when we open our eyes slowly we see more world around us that doesn't mean as we open eyes world is blossoming around us


    i like your question i had the same doubt ..dont take anything for granted what says in theory

    if you are really curious abt these stuff take astronomy classes learn equations and rediscover the universe by yourself
     
  10. May 19, 2012 #9

    Chronos

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    Very few galaxies in the universe are blue shifted, and none lay beyond the local group. This is exactly what is expected in an expanding universe. There is no BB calculation that tells us where distant galaxies 'should' be. We know their distance by virtue of redshift and standard candles [i.e., supernova]. Redshift is what tells us the distance to remote galaxies is increasing faster than light. Physicists did not 'conjure up' anything to explain this, they merely accepted the redshift at face value.
     
  11. May 20, 2012 #10
    Well whether or not space is expanding we do know that galaxies moving away from us move faster than the speed of light relative to where we are in space now. But what if Gravity slows light?

    when we see a blueshift the waves are more frequent and smaller/condensed. Say a car is a lightwave exherting said amount of horsepower to travel at 60 mph, say gravity or an anchor is tied to the car. Its not going to travel as fast allthough it is exerting the same amount of energy.

    what if the shift is from light moving slower as it gets deeper and deeper into the "expanding universe." Expanding from one central point. The first galaxies that formed after the big bang will be emitting light that slows as it comes our way. Where we see the galaxy, isnt where it really is. Gravity, slowing light down; makes us beleive that the galaxy travels faster than light when really gravity slowed light on its way here.

    But what do i know im a highschool dropout contemplating on getting my GED
     
  12. May 21, 2012 #11
    yes..you cant take redshift blindly and say all gal's are receding .redshift occur for variety of reasons ..unless physicist figure out what dark energy is (which is what universe is all about) all these are best guesses:shy: may be we'll have new theory which make sense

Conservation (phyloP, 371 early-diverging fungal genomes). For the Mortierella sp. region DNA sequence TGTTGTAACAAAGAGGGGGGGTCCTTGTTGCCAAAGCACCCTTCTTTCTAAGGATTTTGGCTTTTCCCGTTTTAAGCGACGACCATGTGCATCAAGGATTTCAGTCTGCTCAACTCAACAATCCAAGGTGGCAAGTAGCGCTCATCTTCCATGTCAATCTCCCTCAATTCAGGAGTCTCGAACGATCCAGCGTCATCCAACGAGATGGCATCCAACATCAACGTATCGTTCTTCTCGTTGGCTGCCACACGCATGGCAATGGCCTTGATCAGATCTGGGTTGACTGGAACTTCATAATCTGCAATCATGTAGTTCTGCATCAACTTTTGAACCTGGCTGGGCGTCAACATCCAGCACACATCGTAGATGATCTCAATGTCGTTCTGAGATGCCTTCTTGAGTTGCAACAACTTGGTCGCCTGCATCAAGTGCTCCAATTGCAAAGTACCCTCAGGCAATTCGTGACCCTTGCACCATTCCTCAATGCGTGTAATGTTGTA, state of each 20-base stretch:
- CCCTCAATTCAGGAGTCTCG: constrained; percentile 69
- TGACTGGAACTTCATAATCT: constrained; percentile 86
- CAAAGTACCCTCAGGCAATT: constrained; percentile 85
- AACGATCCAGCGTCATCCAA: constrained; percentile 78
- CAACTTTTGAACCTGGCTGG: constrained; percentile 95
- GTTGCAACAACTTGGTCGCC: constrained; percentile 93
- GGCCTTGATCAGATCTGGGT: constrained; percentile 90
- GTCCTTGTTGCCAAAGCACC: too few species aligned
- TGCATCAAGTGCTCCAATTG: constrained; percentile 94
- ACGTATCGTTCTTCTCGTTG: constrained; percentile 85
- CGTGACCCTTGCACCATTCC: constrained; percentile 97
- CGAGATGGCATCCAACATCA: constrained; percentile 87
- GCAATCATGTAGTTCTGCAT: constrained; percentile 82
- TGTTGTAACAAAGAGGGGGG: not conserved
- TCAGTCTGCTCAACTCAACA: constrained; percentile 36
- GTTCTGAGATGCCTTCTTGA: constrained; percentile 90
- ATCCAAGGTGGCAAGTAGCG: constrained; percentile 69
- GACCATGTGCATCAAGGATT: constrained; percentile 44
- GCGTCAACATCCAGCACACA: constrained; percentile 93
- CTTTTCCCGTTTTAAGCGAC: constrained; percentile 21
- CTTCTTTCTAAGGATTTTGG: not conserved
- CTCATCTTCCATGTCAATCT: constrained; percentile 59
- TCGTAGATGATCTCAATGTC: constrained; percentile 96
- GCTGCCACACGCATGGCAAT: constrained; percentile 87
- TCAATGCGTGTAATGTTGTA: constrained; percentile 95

13. May 21, 2012 #12

    Chronos

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    What 'variety of reasons', aside from crackpot material, do you have in mind?
     
  14. May 21, 2012 #13

    Drakkith

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    What if questions don't help anyone. We have no reason to think that gravity slows light. All current observations point towards the speed of light being invariant. What gravity does do is it alters the path of light (and everything else) by making the shortest distance between two points a curve instead of a straight line.

    There are two reasons that light becomes redshifted. Either an object is moving away from us or light is moving out of a gravity well. Since going into a gravity well and then coming out has no net effect on the light, IE the wavelength is the same before and after, the only remaining source of redshift is recession.

    As for dark energy, no one can claim that dark energy is "what the universe is all about". Our current ideas and theories are exactly what you claimed however, best guesses. Just as ALL theories and models in science are "best guesses".